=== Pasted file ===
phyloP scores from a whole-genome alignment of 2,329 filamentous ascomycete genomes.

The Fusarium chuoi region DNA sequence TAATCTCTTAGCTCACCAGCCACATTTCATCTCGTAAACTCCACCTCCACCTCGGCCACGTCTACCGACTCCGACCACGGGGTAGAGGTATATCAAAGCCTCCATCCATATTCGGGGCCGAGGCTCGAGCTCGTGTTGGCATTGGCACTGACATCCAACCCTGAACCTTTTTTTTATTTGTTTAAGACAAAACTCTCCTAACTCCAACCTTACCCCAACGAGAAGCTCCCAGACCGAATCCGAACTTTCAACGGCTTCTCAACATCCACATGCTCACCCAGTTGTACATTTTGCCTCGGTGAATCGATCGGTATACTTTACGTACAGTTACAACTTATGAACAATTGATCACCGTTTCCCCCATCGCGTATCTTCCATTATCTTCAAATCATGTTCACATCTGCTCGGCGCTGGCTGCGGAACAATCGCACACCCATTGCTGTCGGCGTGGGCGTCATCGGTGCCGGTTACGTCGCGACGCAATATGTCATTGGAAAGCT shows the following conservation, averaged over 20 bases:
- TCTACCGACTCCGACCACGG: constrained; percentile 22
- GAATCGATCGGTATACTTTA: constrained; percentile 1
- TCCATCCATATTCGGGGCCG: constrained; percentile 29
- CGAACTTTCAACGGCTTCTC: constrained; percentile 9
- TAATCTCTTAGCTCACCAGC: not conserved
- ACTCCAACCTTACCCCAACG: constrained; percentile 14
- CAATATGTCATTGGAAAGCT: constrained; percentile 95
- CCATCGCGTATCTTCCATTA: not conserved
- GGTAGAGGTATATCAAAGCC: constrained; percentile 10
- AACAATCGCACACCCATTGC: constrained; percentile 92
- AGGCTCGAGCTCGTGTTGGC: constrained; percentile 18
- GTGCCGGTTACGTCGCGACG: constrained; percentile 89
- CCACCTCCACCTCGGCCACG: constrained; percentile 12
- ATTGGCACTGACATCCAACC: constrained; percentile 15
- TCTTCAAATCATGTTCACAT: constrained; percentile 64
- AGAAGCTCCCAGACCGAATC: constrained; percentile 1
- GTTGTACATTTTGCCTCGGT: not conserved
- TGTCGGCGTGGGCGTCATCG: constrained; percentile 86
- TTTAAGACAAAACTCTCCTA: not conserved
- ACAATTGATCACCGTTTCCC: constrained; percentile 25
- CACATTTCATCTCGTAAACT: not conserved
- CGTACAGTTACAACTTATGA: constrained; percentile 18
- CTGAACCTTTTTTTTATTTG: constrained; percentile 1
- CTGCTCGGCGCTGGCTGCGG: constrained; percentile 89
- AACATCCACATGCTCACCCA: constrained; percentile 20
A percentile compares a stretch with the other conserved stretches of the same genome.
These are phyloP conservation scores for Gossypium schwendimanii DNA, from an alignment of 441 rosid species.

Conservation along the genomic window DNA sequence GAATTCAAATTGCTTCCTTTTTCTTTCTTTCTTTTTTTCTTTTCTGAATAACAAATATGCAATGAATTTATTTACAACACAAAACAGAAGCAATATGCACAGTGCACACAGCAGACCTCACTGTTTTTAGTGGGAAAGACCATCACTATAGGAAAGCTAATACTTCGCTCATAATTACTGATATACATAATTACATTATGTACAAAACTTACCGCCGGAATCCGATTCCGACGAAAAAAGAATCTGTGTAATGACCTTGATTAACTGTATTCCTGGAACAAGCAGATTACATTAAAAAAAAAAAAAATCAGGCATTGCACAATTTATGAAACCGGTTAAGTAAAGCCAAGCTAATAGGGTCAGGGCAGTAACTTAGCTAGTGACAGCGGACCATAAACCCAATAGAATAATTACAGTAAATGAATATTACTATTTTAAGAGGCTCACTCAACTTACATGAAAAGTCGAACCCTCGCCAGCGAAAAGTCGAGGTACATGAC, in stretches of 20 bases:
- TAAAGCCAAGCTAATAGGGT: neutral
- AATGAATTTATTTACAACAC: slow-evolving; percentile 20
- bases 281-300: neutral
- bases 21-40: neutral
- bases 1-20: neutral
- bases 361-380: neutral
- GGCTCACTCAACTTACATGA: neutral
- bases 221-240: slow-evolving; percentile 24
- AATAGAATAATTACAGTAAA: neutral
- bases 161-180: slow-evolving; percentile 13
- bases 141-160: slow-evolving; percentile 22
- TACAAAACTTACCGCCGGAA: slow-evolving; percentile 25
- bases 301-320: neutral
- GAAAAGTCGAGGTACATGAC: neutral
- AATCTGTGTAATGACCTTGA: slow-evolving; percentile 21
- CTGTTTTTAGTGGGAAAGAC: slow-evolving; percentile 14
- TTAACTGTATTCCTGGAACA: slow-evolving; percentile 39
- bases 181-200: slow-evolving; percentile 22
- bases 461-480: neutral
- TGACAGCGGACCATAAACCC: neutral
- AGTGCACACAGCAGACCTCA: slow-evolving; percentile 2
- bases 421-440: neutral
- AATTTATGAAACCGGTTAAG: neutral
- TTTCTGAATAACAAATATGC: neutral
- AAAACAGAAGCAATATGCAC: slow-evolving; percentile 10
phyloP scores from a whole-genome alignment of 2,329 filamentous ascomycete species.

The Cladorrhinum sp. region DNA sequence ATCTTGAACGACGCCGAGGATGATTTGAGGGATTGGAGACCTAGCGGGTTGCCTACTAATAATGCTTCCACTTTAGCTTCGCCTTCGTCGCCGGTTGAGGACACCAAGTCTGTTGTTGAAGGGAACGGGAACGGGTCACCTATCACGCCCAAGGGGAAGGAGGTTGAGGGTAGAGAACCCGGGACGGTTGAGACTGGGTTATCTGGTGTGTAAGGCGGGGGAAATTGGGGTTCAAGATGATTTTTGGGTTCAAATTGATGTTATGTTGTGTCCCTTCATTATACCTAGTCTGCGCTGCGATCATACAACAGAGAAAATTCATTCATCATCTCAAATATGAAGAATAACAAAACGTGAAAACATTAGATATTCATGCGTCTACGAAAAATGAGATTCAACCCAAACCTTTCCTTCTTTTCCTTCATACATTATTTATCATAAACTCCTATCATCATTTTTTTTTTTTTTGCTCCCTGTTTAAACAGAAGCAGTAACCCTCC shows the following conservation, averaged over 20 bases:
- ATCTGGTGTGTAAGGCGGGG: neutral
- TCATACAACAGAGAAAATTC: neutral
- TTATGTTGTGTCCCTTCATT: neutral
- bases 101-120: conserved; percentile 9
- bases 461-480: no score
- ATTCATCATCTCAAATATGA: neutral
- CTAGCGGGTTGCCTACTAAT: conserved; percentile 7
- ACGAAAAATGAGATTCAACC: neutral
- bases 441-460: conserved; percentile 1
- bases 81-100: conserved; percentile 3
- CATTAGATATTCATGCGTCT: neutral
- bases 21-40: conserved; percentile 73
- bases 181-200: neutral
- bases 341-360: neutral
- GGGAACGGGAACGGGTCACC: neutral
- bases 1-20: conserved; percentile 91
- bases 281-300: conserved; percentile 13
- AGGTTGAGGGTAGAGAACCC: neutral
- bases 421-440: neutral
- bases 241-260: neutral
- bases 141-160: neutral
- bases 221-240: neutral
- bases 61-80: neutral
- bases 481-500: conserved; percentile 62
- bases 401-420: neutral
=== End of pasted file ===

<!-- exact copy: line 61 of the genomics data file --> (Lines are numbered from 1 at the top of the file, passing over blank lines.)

- bases 101-120: conserved; percentile 9